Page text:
Animating 3D

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I not long ago discovered that the web 3d consortium had developed ways in which 3d files could be output on html pages. It meant I could perhaps output 3d files on this, my wordpress site.

Years ago I had written quite a number of x3d files that output animated 3d scenes in a java graphic user interface. I needed to replace those java files with the html and javascript that could now read and render my x3d files and supply my own javascript and cascading style sheets so as to present the 3d in a way suited to my site. The display of my 3d programs is courtesy of an Xite browser that renders 3d using javascript.

In the welcoming display on this page I have deliberately not disabled the browsers navigation abilities so you can click and drag with your mouse or finger if you have a touch screen(up/down/left/right). You can perform similar actions on the rotating spheres 3d display.

In doing the above, it might seem that you are manipulating the object but what you are doing is changing your viewpoint of the rotating object. You can rotate your viewpoint faster than the rotation speed of the object so that the object appears to be spinning the other way. You can also withdraw your viewpoint using a scroll wheel.

X3D is a file format that enables the construction of 3D images that can be seen from programmable viewpoints. X3D offers an array of geometry nodes, sensor nodes, nodes like timers and interpolators that assist in animation and a Script node that enables external access and manipulation of the generated 3d scene.

Years ago I used its fore runner VRML (virtual reality modelling language) to animate simple structures and my interest in Rubik Cubes led to an attempt at building and animating a cube.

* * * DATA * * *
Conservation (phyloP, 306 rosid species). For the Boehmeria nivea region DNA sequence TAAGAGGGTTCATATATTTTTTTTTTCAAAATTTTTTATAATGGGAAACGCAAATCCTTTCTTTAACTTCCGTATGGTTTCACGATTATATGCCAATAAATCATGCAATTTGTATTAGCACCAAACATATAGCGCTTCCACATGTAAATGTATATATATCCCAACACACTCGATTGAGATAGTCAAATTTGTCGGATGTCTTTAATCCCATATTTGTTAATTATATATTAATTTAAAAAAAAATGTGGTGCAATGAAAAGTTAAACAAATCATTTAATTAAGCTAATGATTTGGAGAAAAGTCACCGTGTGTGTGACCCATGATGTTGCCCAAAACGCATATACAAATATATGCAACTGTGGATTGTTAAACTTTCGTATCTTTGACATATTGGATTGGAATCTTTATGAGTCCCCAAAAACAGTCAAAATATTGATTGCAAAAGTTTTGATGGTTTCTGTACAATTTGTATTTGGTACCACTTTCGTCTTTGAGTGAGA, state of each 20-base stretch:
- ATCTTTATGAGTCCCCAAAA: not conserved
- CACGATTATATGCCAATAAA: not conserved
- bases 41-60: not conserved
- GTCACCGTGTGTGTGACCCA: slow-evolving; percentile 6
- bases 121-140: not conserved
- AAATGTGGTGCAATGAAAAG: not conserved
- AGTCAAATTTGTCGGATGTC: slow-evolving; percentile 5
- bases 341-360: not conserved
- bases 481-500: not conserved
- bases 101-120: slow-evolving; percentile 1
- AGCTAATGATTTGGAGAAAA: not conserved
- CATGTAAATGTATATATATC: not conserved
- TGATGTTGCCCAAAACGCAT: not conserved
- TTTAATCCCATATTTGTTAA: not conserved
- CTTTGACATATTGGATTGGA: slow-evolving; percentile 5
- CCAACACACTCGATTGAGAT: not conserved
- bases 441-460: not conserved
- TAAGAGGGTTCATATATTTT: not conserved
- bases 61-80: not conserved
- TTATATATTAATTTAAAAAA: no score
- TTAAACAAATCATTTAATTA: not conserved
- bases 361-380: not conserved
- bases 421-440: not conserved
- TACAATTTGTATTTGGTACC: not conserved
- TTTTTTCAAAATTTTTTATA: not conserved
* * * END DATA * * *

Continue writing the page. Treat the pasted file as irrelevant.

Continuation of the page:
I started with a “parent” centre black block and added “child” blocks with colour faces in tree like fashion to it. The process was one of translating (moving) the parent x,y,z coordinate system to new points and constructing child block on those new translated coordinate system. All child blocks were in this way located relative to their parent centre block and so they moved with it. This was fine for cube rotations but not for face rotations.

To animate cube face rotations I would remove the “child” cubie blocks, that were on the face to be turned, from their “parent” block and give them to another invisible centre block that I then turned through 90 degrees using a timer and interpolator. The face turned a treat but when I removed the child cubies from their temporary parent and gave them back to their original parent block they all went back to their built positions relative to the parent block.

Clearly to consolidate the face turn I needed to give each of the turned cubies new translation and rotation positions relative to their parent centre block. Changing and maintaining translations (cubie positions) would have been easy but not so orientations, so I cheated. What I did was change the colours of the face stickers so that it appeared as if the face turn had been established.

No one saw the colours change while the cubies went back to their previous locations because just as with video 3d animations are repetitive renderings of frames. All the changes happened between the drawing of one frame and that of the next. The changing of colours, the removal of child cubies from their temporary parent and return to their build parent and the rotation of the temporary centre block back for reuse all took place between two rendered frames.

The above change colour technique is used in the rubik cube available in the menu but I could equally have used unit quaternions which I later discovered could help. In my section on programming I include two programs, one in javascript and one in java that I wrote which will combine an X3D orientation and an applied rotation and deliver an X3D orientation result, all of which in X3D are describes as SFRotations.

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